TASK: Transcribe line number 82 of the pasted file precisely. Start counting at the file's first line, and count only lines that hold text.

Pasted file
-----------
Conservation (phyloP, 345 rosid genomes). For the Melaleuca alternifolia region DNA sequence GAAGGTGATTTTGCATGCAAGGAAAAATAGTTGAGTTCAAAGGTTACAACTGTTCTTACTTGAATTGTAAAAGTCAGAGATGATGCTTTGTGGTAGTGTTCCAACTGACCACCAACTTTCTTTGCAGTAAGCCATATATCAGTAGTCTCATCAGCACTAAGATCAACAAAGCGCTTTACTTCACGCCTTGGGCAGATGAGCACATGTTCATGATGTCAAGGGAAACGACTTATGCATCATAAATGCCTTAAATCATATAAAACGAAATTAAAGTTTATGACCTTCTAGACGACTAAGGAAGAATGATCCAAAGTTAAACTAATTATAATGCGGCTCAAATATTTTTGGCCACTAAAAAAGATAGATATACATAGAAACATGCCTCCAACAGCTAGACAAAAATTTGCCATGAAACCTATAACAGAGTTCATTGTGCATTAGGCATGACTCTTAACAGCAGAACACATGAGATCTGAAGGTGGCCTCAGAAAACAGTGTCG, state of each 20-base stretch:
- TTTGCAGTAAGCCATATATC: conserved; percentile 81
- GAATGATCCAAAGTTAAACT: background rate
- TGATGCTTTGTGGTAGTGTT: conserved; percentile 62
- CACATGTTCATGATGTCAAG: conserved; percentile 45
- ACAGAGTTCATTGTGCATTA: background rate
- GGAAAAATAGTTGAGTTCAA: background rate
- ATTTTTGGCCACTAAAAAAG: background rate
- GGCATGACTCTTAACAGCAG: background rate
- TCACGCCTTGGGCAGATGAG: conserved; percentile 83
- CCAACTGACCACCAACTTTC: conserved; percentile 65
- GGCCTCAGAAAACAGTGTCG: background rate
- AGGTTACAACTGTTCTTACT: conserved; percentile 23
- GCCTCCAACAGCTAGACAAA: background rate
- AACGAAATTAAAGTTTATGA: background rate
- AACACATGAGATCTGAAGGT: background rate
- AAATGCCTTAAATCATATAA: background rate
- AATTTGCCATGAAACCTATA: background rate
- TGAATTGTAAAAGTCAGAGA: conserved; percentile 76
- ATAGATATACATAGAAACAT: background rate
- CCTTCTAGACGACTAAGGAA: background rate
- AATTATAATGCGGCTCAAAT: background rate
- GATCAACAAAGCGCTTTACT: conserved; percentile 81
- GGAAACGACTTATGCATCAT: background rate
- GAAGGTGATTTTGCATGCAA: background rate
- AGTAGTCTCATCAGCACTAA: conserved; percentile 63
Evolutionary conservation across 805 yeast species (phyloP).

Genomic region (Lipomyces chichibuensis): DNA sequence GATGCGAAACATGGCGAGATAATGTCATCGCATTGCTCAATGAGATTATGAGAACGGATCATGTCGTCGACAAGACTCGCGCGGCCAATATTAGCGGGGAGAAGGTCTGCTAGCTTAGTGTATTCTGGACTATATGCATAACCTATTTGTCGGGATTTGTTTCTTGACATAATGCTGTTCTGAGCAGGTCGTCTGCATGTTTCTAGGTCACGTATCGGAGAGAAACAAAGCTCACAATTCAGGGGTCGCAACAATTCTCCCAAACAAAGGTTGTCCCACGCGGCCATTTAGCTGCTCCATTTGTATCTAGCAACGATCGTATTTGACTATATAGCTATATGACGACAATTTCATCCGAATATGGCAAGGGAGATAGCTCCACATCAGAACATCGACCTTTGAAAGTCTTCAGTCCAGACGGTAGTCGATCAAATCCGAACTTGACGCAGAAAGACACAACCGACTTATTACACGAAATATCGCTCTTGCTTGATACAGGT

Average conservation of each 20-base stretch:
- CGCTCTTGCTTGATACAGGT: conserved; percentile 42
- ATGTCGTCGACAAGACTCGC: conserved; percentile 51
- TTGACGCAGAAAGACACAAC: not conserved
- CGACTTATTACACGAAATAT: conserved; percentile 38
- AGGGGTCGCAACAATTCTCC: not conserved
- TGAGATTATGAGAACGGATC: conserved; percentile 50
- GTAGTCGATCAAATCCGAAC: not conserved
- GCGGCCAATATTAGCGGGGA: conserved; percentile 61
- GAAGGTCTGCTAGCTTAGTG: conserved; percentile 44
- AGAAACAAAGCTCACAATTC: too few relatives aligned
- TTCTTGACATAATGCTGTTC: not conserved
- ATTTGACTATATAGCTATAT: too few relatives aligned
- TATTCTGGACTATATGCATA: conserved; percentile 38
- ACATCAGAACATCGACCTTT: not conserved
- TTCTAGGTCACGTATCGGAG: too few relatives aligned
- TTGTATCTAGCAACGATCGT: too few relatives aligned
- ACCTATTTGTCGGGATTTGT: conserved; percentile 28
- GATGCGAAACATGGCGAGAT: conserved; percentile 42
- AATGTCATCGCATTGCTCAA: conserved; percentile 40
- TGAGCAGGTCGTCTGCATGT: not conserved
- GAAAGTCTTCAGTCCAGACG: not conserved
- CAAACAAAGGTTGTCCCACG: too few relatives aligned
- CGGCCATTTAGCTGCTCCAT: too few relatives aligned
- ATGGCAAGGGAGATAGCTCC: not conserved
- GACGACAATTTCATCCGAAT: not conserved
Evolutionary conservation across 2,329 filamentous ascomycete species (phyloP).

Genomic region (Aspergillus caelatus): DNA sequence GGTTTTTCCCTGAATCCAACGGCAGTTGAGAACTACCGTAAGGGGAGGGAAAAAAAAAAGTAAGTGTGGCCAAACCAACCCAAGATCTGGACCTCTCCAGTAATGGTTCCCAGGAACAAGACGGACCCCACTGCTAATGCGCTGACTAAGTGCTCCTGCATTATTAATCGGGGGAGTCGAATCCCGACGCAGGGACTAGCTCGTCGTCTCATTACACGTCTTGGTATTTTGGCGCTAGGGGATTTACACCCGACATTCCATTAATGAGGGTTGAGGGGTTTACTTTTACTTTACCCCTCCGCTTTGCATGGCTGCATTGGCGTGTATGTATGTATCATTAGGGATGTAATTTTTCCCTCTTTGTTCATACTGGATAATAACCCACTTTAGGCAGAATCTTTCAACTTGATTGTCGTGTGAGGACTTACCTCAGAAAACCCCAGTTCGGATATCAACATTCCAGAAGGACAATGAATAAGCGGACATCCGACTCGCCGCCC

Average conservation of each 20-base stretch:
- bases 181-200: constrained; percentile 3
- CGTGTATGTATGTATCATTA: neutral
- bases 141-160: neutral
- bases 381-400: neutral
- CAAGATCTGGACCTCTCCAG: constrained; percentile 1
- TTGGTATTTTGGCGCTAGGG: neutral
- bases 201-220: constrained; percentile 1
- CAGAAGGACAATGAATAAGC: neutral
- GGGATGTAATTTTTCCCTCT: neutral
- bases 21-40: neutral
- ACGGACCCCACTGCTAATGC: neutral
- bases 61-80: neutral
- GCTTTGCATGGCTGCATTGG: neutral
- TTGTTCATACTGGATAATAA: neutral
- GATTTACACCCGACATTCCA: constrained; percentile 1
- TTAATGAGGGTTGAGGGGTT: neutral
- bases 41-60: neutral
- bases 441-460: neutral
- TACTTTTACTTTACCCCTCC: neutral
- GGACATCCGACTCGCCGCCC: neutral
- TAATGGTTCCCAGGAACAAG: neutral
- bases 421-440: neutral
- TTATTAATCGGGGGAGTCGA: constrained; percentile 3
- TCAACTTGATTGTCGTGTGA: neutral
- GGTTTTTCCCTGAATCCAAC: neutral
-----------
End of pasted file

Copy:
- GGTTTTTCCCTGAATCCAAC: neutral